[color=#1C2837][size=2][color=#1C2837][size=2]

[color=#1C2837][size=2][color=#1C2837][size=2]Are you seriously preferring this:
[color=#1C2837][size=2]pos = gl_ProjectionMatrix * gl_ModelViewMatrix * gl_Vertex;
[color=#1C2837][size=2]to this:
[color=#1C2837][size=2]pos = gl_ModelViewProjectionMatrix * gl_Vertex;
[color="#1c2837"]Your doing extra computational work.

Share this post


Link to post
Share on other sites

[color="#1C2837"]1) The goal is to compute (not willing to use gl_ModelViewProjectionMatrix at all):
[color="#1C2837"]pos = gl_ProjectionMatrix * gl_ModelViewMatrix * gl_Vertex;

[color="#1C2837"][color="#1C2837"]
[color="#1C2837"][color="#1C2837"]What I keep telling you is that your goal is dumb. Its broke, we don't know why. Can you still carry on and make a shader: yes. Then do it. How else are you going to calculate pos? you need to multiply the vertex into camera space and onto the screen. One way or another your going to have a line of code to do that. Either use pos = ftransform(), pos = glmodelviewprojection*glvertex, or send in your own modelviewprojectionmatrix.
[color="#1C2837"][color="#1C2837"]
[color="#1C2837"][color="#1C2837"]Are you seriously preferring this:
[color="#1C2837"]pos = gl_ProjectionMatrix * gl_ModelViewMatrix * gl_Vertex;
[color="#1C2837"]to this:
[color="#1C2837"]pos = gl_ModelViewProjectionMatrix * gl_Vertex;
[color="#1c2837"]Your doing extra computational work.
[/quote]

In this particular thread I'm not trying to get and answer to answer on how to perform projection transformation. Before opening this thread I knew that I could do "[color=#1C2837][size=2]pos = gl_ModelViewProjectionMatrix * gl_Vertex;" and it would work like a charm. But I want to get and answer why does the order of calculation make difference, and for that particular reason I keep using this construct "[color=#1C2837][size=2]pos = gl_ProjectionMatrix * gl_ModelViewMatrix * gl_Vertex;" just to concentrate on multiplication.
[color=#1C2837][size=2]

[color=#1C2837][size=2]I have some bigger trouble related with matrix multiplication, and I believe that its because of exactly same problem as described in this thread.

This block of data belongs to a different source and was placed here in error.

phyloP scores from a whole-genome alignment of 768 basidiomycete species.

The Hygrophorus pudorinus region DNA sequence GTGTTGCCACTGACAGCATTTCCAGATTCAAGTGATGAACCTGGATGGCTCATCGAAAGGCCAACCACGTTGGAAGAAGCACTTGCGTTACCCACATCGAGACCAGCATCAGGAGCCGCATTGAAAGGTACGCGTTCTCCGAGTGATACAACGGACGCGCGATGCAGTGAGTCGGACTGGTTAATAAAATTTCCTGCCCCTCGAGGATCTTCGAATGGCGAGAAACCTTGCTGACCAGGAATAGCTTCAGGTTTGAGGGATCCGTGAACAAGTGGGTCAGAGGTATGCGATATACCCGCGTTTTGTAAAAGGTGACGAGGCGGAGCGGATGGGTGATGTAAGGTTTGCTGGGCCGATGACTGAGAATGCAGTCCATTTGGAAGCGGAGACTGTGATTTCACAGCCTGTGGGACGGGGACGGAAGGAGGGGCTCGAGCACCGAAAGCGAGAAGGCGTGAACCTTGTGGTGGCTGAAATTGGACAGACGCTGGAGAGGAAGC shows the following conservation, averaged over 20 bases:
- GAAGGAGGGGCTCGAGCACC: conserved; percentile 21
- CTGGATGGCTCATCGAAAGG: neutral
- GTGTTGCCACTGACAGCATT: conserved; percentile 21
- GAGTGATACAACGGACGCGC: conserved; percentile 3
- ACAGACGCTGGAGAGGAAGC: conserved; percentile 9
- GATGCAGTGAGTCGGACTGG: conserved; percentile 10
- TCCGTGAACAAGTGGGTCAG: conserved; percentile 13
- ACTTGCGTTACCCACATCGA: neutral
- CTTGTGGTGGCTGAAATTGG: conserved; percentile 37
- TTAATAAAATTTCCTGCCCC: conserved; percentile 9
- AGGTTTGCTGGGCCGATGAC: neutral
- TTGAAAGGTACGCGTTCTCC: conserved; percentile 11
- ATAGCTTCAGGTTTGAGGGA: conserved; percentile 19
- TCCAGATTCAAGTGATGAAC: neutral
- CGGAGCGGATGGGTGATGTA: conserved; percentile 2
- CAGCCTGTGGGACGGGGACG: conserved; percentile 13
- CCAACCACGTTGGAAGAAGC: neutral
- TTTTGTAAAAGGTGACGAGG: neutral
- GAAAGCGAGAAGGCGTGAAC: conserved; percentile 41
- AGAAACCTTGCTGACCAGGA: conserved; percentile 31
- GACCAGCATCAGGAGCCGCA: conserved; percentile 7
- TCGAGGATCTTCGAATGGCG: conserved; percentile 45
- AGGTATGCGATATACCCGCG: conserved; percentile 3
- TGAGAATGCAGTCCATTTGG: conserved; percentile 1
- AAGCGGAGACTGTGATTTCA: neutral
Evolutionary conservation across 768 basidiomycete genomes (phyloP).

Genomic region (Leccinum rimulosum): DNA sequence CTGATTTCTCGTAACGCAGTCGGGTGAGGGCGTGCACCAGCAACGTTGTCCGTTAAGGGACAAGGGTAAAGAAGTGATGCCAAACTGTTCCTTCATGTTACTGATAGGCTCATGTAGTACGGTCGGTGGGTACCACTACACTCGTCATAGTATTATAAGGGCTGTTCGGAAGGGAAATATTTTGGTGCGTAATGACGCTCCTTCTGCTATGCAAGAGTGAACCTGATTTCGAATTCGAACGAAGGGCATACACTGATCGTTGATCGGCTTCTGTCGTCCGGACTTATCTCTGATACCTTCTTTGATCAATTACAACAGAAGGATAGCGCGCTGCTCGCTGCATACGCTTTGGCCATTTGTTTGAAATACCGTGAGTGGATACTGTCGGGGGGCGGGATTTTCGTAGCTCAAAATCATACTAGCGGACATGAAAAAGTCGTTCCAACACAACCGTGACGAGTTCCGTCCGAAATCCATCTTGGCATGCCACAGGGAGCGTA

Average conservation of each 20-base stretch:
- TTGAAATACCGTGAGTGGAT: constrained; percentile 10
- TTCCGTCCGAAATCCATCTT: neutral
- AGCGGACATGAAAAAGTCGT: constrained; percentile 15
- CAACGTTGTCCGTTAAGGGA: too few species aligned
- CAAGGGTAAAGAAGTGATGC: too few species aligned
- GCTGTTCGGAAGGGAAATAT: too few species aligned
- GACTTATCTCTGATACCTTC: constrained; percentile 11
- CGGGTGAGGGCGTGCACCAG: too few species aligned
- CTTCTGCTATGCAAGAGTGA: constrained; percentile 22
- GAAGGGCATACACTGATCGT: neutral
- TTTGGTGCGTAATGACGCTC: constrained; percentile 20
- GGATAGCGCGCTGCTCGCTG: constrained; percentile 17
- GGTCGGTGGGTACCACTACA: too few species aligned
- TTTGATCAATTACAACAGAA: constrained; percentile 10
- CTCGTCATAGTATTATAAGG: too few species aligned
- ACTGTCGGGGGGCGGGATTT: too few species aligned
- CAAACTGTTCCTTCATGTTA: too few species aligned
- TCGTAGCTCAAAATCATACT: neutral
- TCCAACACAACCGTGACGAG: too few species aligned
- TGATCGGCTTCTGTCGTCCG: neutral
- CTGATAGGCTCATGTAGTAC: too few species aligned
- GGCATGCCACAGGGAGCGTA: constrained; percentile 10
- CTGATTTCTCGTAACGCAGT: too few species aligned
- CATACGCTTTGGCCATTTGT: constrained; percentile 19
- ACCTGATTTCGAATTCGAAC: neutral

[color=#1C2837][size=2]

[color=#1C2837][size=2]Does it make a bit of sense?

Share this post


Link to post
Share on other sites

[quote name='dpadam450' timestamp='1315851819' post='4860794']
[color="#1C2837"]1) The goal is to compute (not willing to use gl_ModelViewProjectionMatrix at all):
[color="#1C2837"]pos = gl_ProjectionMatrix * gl_ModelViewMatrix * gl_Vertex;


[color="#1C2837"][color="#1C2837"]What I keep telling you is that your goal is dumb. Its broke, we don't know why. Can you still carry on and make a shader: yes. Then do it. How else are you going to calculate pos? you need to multiply the vertex into camera space and onto the screen. One way or another your going to have a line of code to do that. Either use pos = ftransform(), pos = glmodelviewprojection*glvertex, or send in your own modelviewprojectionmatrix.

[color="#1C2837"][color="#1C2837"]Are you seriously preferring this:
[color="#1C2837"]pos = gl_ProjectionMatrix * gl_ModelViewMatrix * gl_Vertex;
[color="#1C2837"]to this:
[color="#1C2837"]pos = gl_ModelViewProjectionMatrix * gl_Vertex;
[color="#1c2837"]Your doing extra computational work.
[/quote]


In this particular thread I'm not trying to get and answer to answer on how to perform projection transformation. Before opening this thread I knew that I could do "[color="#1C2837"]pos = gl_ModelViewProjectionMatrix * gl_Vertex;" and it would work like a charm. But I want to get and answer why does the order of calculation make difference, and for that particular reason I keep using this construct "[color="#1C2837"]pos = gl_ProjectionMatrix * gl_ModelViewMatrix * gl_Vertex;" just to concentrate on multiplication.

[color="#1C2837"]I have some bigger trouble related with matrix multiplication, and I believe that its because of exactly same problem as described in this thread.

[color="#1C2837"]Does it make a bit of sense?
[/quote]


Yes, it makes sense. I understand you're not concerned with efficiency at all. You're just wondering why GLSL is not preserving associativity when you use the built-in types. In that sense, you are not really changing the order of the multiplication but you are changing the grouping. If you were changing order, then we know matrix multiplication is non-commutative and that would be the end of it. But you are wondering why associativity of multiplication is not preserved when it should. BTW, GLM seems to me as a good replacement for the old mathematical fixed functions like gluLookAt, et al. It uses a syntax that is similar to GLSL like vec3, mat4, etc...

Share this post


Link to post
Share on other sites